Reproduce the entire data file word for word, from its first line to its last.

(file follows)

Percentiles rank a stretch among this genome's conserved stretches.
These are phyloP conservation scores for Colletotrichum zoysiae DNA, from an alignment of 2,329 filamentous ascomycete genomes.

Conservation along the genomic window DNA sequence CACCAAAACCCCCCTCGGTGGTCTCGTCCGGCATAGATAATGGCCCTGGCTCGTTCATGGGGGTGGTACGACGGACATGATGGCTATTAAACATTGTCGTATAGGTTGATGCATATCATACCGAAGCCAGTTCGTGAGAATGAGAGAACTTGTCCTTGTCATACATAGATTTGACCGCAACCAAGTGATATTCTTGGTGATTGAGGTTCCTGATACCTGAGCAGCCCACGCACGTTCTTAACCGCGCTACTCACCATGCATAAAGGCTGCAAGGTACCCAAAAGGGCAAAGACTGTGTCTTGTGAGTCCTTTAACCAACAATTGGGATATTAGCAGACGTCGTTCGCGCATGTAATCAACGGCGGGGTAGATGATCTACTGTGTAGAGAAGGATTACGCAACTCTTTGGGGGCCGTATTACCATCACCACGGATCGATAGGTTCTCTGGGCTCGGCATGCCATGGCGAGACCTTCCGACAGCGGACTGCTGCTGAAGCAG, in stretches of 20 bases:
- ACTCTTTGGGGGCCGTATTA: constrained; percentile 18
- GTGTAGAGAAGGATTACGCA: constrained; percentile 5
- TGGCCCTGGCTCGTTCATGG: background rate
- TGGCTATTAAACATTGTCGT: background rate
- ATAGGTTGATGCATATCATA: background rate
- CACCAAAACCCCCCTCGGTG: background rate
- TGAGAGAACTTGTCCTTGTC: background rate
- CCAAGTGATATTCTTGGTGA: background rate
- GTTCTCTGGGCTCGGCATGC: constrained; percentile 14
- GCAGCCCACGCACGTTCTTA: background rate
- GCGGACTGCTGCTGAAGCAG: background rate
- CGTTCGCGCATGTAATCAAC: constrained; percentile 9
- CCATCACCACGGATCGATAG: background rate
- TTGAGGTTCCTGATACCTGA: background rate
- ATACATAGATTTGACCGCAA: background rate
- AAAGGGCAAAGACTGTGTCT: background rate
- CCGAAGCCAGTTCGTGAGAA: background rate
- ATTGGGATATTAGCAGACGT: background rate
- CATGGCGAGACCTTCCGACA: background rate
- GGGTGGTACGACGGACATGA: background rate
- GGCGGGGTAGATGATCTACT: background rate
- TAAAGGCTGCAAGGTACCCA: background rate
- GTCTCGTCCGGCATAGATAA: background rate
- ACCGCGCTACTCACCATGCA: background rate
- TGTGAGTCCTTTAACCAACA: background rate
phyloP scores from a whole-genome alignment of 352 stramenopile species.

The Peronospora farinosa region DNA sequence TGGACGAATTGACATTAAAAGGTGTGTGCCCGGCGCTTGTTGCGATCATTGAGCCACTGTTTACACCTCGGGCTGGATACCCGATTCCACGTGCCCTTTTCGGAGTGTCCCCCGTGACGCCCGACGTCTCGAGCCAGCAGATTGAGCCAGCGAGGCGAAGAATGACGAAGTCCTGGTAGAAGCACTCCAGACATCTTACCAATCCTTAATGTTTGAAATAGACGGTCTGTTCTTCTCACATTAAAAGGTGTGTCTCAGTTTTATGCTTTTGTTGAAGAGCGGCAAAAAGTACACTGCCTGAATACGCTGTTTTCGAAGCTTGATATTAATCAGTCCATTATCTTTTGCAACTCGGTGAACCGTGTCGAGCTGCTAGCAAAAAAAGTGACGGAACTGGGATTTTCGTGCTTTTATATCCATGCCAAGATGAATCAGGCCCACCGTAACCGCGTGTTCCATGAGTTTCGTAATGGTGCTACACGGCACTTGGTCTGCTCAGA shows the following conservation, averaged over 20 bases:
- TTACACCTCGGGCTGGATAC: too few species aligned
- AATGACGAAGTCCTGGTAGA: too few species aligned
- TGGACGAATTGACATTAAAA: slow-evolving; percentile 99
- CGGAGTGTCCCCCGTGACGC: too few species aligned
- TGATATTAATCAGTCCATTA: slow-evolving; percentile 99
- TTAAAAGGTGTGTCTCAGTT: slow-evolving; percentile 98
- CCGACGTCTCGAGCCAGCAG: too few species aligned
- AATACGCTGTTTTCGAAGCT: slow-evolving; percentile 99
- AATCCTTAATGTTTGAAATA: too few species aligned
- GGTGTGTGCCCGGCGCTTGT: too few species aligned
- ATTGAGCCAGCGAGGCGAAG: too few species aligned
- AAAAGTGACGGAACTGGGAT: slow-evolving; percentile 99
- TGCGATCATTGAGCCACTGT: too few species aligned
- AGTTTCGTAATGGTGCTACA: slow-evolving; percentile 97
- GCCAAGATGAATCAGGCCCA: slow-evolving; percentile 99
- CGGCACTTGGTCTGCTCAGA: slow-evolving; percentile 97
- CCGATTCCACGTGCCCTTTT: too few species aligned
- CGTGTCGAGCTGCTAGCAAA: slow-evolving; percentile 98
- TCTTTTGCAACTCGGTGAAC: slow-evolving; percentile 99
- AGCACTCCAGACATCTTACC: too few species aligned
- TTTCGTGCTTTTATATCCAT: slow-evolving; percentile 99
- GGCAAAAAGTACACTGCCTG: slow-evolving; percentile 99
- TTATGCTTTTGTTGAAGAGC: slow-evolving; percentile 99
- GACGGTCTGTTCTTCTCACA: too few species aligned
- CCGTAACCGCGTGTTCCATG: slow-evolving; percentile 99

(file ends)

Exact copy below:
Percentiles rank a stretch among this genome's conserved stretches.
These are phyloP conservation scores for Colletotrichum zoysiae DNA, from an alignment of 2,329 filamentous ascomycete genomes.

Conservation along the genomic window DNA sequence CACCAAAACCCCCCTCGGTGGTCTCGTCCGGCATAGATAATGGCCCTGGCTCGTTCATGGGGGTGGTACGACGGACATGATGGCTATTAAACATTGTCGTATAGGTTGATGCATATCATACCGAAGCCAGTTCGTGAGAATGAGAGAACTTGTCCTTGTCATACATAGATTTGACCGCAACCAAGTGATATTCTTGGTGATTGAGGTTCCTGATACCTGAGCAGCCCACGCACGTTCTTAACCGCGCTACTCACCATGCATAAAGGCTGCAAGGTACCCAAAAGGGCAAAGACTGTGTCTTGTGAGTCCTTTAACCAACAATTGGGATATTAGCAGACGTCGTTCGCGCATGTAATCAACGGCGGGGTAGATGATCTACTGTGTAGAGAAGGATTACGCAACTCTTTGGGGGCCGTATTACCATCACCACGGATCGATAGGTTCTCTGGGCTCGGCATGCCATGGCGAGACCTTCCGACAGCGGACTGCTGCTGAAGCAG, in stretches of 20 bases:
- ACTCTTTGGGGGCCGTATTA: constrained; percentile 18
- GTGTAGAGAAGGATTACGCA: constrained; percentile 5
- TGGCCCTGGCTCGTTCATGG: background rate
- TGGCTATTAAACATTGTCGT: background rate
- ATAGGTTGATGCATATCATA: background rate
- CACCAAAACCCCCCTCGGTG: background rate
- TGAGAGAACTTGTCCTTGTC: background rate
- CCAAGTGATATTCTTGGTGA: background rate
- GTTCTCTGGGCTCGGCATGC: constrained; percentile 14
- GCAGCCCACGCACGTTCTTA: background rate
- GCGGACTGCTGCTGAAGCAG: background rate
- CGTTCGCGCATGTAATCAAC: constrained; percentile 9
- CCATCACCACGGATCGATAG: background rate
- TTGAGGTTCCTGATACCTGA: background rate
- ATACATAGATTTGACCGCAA: background rate
- AAAGGGCAAAGACTGTGTCT: background rate
- CCGAAGCCAGTTCGTGAGAA: background rate
- ATTGGGATATTAGCAGACGT: background rate
- CATGGCGAGACCTTCCGACA: background rate
- GGGTGGTACGACGGACATGA: background rate
- GGCGGGGTAGATGATCTACT: background rate
- TAAAGGCTGCAAGGTACCCA: background rate
- GTCTCGTCCGGCATAGATAA: background rate
- ACCGCGCTACTCACCATGCA: background rate
- TGTGAGTCCTTTAACCAACA: background rate
phyloP scores from a whole-genome alignment of 352 stramenopile species.

The Peronospora farinosa region DNA sequence TGGACGAATTGACATTAAAAGGTGTGTGCCCGGCGCTTGTTGCGATCATTGAGCCACTGTTTACACCTCGGGCTGGATACCCGATTCCACGTGCCCTTTTCGGAGTGTCCCCCGTGACGCCCGACGTCTCGAGCCAGCAGATTGAGCCAGCGAGGCGAAGAATGACGAAGTCCTGGTAGAAGCACTCCAGACATCTTACCAATCCTTAATGTTTGAAATAGACGGTCTGTTCTTCTCACATTAAAAGGTGTGTCTCAGTTTTATGCTTTTGTTGAAGAGCGGCAAAAAGTACACTGCCTGAATACGCTGTTTTCGAAGCTTGATATTAATCAGTCCATTATCTTTTGCAACTCGGTGAACCGTGTCGAGCTGCTAGCAAAAAAAGTGACGGAACTGGGATTTTCGTGCTTTTATATCCATGCCAAGATGAATCAGGCCCACCGTAACCGCGTGTTCCATGAGTTTCGTAATGGTGCTACACGGCACTTGGTCTGCTCAGA shows the following conservation, averaged over 20 bases:
- TTACACCTCGGGCTGGATAC: too few species aligned
- AATGACGAAGTCCTGGTAGA: too few species aligned
- TGGACGAATTGACATTAAAA: slow-evolving; percentile 99
- CGGAGTGTCCCCCGTGACGC: too few species aligned
- TGATATTAATCAGTCCATTA: slow-evolving; percentile 99
- TTAAAAGGTGTGTCTCAGTT: slow-evolving; percentile 98
- CCGACGTCTCGAGCCAGCAG: too few species aligned
- AATACGCTGTTTTCGAAGCT: slow-evolving; percentile 99
- AATCCTTAATGTTTGAAATA: too few species aligned
- GGTGTGTGCCCGGCGCTTGT: too few species aligned
- ATTGAGCCAGCGAGGCGAAG: too few species aligned
- AAAAGTGACGGAACTGGGAT: slow-evolving; percentile 99
- TGCGATCATTGAGCCACTGT: too few species aligned
- AGTTTCGTAATGGTGCTACA: slow-evolving; percentile 97
- GCCAAGATGAATCAGGCCCA: slow-evolving; percentile 99
- CGGCACTTGGTCTGCTCAGA: slow-evolving; percentile 97
- CCGATTCCACGTGCCCTTTT: too few species aligned
- CGTGTCGAGCTGCTAGCAAA: slow-evolving; percentile 98
- TCTTTTGCAACTCGGTGAAC: slow-evolving; percentile 99
- AGCACTCCAGACATCTTACC: too few species aligned
- TTTCGTGCTTTTATATCCAT: slow-evolving; percentile 99
- GGCAAAAAGTACACTGCCTG: slow-evolving; percentile 99
- TTATGCTTTTGTTGAAGAGC: slow-evolving; percentile 99
- GACGGTCTGTTCTTCTCACA: too few species aligned
- CCGTAACCGCGTGTTCCATG: slow-evolving; percentile 99